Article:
Now, just like that, he’s gone. An e-mail from him that arrived right before my trip sits unanswered in my in-box. I didn’t rush to return it—what was the rush? Life, of course, is the rush, and this has happened to me before. Why don’t I learn? Continue reading

Comment of the Day: “’Bang The Drum Slowly,’ My Old Friend, and Me”

Gus Grave

Extradimensional Cephalopod was kind enough to post this wise and evocative reflection prompted by my recent post following the sudden, but really not so sudden, death of an old friend over the weekend. His thoughts helped me a great deal, and I am grateful: here, without further comment, is EC’s Comment of the Day on the post, “’Bang The Drum Slowly,’ My Old Friend, and Me”: Continue reading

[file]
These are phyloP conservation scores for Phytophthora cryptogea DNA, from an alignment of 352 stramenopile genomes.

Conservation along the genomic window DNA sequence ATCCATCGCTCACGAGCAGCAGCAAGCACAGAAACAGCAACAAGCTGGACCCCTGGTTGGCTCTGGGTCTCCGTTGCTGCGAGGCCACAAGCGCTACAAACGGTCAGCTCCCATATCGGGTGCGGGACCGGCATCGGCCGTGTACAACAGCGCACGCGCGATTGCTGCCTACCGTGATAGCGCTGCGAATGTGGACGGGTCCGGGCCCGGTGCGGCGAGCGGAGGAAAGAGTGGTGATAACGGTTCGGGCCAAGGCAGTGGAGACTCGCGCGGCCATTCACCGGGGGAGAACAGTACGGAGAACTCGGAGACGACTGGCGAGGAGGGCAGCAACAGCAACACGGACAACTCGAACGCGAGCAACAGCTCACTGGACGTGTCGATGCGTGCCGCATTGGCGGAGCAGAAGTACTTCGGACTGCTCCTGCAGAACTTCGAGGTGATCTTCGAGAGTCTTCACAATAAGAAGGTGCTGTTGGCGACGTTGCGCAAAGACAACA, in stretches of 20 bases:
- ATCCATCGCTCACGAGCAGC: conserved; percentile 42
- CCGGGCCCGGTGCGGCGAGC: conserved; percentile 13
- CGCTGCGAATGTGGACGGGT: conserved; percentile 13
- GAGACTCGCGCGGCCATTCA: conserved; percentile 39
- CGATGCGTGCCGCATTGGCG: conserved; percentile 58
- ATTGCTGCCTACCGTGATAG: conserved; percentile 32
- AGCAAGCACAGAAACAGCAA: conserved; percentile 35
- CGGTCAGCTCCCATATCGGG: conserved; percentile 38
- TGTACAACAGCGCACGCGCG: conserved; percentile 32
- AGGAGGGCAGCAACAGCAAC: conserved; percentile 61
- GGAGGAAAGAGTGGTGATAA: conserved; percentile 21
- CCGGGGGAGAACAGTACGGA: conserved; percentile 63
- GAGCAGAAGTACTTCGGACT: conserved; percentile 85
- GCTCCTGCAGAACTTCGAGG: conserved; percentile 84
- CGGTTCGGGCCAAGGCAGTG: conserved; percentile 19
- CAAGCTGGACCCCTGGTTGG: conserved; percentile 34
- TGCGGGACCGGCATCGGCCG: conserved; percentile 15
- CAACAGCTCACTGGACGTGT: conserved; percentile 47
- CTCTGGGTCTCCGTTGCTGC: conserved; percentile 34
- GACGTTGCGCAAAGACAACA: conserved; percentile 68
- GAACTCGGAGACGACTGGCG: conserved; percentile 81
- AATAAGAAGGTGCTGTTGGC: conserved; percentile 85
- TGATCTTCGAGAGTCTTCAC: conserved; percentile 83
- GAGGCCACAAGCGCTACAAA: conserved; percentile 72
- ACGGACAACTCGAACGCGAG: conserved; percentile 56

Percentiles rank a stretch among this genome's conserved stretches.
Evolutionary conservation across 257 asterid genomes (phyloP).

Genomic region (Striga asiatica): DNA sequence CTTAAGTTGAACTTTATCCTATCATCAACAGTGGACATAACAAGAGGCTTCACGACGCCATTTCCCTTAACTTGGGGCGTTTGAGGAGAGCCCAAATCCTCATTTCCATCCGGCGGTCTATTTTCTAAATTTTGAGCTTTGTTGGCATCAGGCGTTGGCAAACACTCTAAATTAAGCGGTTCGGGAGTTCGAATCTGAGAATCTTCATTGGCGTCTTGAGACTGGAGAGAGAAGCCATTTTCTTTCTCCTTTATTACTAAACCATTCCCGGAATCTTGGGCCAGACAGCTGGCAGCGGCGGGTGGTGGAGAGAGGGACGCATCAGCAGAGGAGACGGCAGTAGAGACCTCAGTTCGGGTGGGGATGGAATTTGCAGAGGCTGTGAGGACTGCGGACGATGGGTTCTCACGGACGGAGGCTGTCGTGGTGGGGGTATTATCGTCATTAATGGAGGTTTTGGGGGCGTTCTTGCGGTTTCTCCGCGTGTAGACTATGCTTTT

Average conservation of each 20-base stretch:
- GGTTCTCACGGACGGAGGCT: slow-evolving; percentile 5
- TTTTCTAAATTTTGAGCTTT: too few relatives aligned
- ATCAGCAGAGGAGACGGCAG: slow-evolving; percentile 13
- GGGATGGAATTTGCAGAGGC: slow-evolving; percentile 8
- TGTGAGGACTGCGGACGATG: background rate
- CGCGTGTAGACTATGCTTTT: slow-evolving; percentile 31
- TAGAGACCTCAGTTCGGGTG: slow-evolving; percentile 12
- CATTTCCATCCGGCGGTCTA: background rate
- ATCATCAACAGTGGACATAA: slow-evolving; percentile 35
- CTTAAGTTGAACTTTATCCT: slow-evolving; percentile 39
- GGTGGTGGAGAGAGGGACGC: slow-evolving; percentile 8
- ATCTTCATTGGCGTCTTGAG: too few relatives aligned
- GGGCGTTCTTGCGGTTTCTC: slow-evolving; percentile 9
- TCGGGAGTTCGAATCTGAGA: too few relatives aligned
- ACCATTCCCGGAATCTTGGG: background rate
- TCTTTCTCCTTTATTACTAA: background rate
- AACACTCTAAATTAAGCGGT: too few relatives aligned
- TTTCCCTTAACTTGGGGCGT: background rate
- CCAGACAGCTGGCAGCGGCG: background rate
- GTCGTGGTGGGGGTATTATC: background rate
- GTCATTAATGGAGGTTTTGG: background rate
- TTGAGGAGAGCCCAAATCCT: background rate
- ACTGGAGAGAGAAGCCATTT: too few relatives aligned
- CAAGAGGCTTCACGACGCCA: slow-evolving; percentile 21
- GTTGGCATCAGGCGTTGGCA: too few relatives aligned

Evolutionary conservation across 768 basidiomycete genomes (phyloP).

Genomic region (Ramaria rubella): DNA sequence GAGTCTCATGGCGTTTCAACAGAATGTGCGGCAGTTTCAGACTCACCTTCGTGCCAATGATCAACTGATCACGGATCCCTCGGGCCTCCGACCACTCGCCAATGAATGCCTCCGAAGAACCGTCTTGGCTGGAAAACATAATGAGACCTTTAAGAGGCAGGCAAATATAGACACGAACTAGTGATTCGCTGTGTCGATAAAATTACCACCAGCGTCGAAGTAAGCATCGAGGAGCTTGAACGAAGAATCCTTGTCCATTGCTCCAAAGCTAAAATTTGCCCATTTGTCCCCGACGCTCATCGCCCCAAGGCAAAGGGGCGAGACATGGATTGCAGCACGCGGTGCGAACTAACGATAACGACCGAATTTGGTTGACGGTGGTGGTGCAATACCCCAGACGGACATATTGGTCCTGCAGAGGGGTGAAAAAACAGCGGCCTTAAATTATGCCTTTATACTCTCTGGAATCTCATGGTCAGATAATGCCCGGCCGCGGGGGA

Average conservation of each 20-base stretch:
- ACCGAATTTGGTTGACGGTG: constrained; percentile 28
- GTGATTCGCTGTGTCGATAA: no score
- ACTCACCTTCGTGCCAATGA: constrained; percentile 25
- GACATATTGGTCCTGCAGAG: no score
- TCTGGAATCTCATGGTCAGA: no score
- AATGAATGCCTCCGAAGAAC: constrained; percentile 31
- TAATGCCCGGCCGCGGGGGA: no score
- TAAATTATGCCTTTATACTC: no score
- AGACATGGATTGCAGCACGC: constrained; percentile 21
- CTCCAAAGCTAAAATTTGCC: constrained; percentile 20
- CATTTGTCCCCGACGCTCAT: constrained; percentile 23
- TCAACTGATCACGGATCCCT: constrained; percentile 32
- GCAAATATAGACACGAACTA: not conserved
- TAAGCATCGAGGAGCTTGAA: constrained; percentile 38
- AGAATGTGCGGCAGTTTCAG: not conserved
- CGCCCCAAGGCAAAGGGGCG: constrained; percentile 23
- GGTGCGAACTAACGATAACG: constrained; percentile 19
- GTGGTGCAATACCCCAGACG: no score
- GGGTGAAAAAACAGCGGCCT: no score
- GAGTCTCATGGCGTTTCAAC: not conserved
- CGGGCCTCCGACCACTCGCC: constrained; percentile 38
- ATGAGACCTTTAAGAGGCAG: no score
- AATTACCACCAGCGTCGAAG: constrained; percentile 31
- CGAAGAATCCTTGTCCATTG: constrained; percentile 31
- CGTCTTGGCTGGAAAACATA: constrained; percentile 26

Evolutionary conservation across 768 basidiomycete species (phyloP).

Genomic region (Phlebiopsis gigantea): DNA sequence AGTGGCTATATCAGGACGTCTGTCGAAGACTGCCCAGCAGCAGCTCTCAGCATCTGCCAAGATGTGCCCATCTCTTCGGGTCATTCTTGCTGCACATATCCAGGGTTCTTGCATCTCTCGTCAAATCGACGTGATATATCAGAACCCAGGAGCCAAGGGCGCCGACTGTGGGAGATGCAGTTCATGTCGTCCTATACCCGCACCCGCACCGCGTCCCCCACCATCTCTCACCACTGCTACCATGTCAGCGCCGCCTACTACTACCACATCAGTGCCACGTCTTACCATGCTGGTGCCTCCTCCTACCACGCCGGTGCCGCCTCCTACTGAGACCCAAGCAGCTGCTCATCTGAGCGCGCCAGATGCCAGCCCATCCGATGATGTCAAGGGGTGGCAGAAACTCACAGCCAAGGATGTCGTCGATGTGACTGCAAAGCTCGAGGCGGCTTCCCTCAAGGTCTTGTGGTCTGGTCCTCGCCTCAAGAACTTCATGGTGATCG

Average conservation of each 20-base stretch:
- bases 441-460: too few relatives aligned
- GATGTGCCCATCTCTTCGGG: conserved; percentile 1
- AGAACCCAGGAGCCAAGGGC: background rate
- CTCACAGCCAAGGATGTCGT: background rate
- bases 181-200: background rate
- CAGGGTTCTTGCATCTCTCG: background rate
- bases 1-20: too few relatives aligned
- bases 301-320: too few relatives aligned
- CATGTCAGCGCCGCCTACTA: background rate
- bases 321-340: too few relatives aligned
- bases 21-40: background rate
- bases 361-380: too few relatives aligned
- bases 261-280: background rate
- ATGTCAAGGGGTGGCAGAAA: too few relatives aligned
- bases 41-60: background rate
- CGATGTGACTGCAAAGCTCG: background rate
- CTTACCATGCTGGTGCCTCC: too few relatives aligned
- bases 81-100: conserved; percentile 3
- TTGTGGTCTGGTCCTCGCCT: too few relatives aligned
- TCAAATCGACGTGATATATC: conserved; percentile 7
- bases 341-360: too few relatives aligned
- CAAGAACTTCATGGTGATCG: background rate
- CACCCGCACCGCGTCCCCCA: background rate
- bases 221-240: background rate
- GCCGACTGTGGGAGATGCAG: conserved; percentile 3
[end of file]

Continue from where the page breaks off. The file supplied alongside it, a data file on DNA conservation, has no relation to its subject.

“Bang The Drum Slowly,” My Old Friend, and Me

The American Century Theater's "Bang the Drum Slowly"

The American Century Theater’s “Bang the Drum Slowly”

I haven’t mentioned it here, but we are ending the 20 year adventure of my intentionally out-of-fashion theater company, The American Century Theater, after next season. One of the things I will miss most about it is that working so closely with the great works of stage literature we produce causes their wisdom and life observations to stick with us. Since I tend to choose works that involve ethical dilemmas, this has had professional as well as personal benefits.